Student newspapers adapt to drop in advertising

Papers from UPEI to Windsor are cutting back on print editions

Canadian student newspapers have been hit hard by the same decline in print advertising that’s hurt many newspapers in recent years and that means big changes are coming this fall to how students will be able to access news and gossip on errant student unions, varsity sports and study drugs.

Queen’s University’s Journal said this week that it will cut down on print editions from two weekly to one, although it’s keeping the same number of staff and adding a weekly digital edition.

Alison Shouldice, co-editor-in-chief, says the declining advertising market is partly to blame. Campus Plus, a company that sold national ads for the Journal and dozens of other papers, declared bankruptcy in June, leaving a hole in the budget. Local advertising has fallen too. While the paper gets a roughly $120,000 subsidy from student fees, advertising generally accounts for two-thirds of revenue. In 2007-08 the paper had revenue of $380,450 and expenses of $314,707. Revenue fell to $271,681 in 2009-10, the year of the great recession, while expenses were $302,399. Ad sales recovered somewhat in 2012-13, driving revenue up to $325,647, but expenses had reached $353,149, pushing the paper back into deficit. Dropping print editions will save money, making the paper, “as sustainable as possible,” says Shouldice. On the plus side, she says, dropping editions will allow more time for digital innovation.

McGill Daily published only twice weekly last year. It will also drop to a single weekly print edition in September. Anqi Zhang, coordinating editor, says the move was made in response to a decline in print ads. She doesn’t foresee an overall decrease in stories, however; more will go only online.

The Cadre, a small paper at the University of Prince Edward Island, went entirely digital last September. Lindsey Handren, then editor-in-chief, says only a few hundred of the 2,000 copies printed each month were picked up and no printer would allow fewer copies. With printing at $5,600 yearly and print advertising bringing in just $1,000, going digital-only seemed an obvious move.

It worked splendidly. The Cadre became more relevant, breaking stories that The Guardian and CBC subsequently covered. Website traffic grew from 2,000 unique visitors in September to 7,500 in February and there was more advertising revenue than ever, says Handren. Ads were purchased by Fireball Whisky, the National Capital Commission, MP Sean Casey and the student’s union.

One paper is responding to the drop in print advertising by bolstering its print product. The University of British Columbia’s Ubyssey won’t cut its second weekly edition anytime soon, says coordinating editor Geoff Lister. “We publish immediately online but we recognize that not everyone reads us online,” he says. “If we want to stay relevant, printing twice a week is the way to do that.”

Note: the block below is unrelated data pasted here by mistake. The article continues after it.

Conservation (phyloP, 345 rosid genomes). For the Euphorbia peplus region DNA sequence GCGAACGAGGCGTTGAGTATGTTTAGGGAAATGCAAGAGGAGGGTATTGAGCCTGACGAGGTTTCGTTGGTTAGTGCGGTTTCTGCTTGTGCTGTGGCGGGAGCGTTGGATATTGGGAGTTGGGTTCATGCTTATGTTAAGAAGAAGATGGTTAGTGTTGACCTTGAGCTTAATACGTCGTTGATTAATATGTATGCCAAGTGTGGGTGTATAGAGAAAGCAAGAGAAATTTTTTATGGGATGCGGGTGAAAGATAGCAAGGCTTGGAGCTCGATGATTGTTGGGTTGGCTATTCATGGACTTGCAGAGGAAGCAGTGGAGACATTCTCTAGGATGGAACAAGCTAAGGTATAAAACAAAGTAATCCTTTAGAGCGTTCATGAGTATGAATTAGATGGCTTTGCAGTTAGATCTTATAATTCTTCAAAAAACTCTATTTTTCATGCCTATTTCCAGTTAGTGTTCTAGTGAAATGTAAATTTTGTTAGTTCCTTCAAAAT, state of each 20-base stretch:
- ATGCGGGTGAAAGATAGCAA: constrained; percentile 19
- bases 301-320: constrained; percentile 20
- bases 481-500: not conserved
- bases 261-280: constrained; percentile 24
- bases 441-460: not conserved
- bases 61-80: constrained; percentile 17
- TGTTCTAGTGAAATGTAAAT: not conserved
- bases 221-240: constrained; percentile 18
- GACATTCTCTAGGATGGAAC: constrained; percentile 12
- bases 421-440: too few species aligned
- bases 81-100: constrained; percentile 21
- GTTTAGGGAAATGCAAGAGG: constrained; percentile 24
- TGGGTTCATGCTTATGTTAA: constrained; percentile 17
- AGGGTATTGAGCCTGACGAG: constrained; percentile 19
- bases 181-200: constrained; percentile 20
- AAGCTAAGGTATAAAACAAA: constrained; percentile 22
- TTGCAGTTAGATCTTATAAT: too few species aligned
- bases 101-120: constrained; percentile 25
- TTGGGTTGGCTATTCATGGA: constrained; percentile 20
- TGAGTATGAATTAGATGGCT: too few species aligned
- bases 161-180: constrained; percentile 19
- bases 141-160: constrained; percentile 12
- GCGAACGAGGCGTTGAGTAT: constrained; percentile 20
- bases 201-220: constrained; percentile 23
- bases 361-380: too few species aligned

The Ubyssey is still deciding how to bolster its print product this fall, but will most likely start printing fully in colour and may make both weekly issues a minimum of 16 pages instead of 12 pages. Lister says this will let them compete better with other free papers like 24 Hours and Metro. The Ubyssey is in better financial shape than it used to be due to a recent increase in the student fee it charges, up from $5 to $6.

The Gazette at Western University in London, Ont. has one of the largest student fee subsidies in the country at around $15 per student per year. That’s how it continues to print papers four times weekly. Advertising revenue declined from about a third of revenue in 2008 to about a quarter of the total last year, says editor-in-chief Julian Uzielli. As a result, they cut things like reporter travel.

Erin Hudson, president of the Canadian University of Press, is not surprised to hear newspapers are dropping editions, but insists there’s still value in print. “It’s something you’ll physically see on the way to class, in cafeterias,” she says. Digital advertising may be the future, she adds, but the best case scenario she’s heard is that it would make up 20 per cent of a paper’s total ad revenue.

Hudson says going digital-only may make sense for some smaller papers like The Baron at the University of New Brunswick Saint John, but not papers like The Lance at the University of Windsor, which made headlines well beyond campus in April when its student union, which funds the paper, ordered it to shut the presses and go online-only right after a cover story criticizing student politicians. The student union eventually relented on its order that The Lance stop printing but cut the paper’s budget by roughly 30 per cent, meaning it will publish only 33 issues next year.

The controversy in Windsor shows the danger of relying too much on student unions for revenue. Hudson says it’s inappropriate for student politicians to tell newspapers—meant to hold them accountable—how to publish. Such decisions may be seen as trying to “push the paper aside.”

Hudson is excited to see how papers like the Journal and McGill Daily fare with fewer print editions, she says, adding, “the pressure’s on to see what else they do besides that one edition per week.”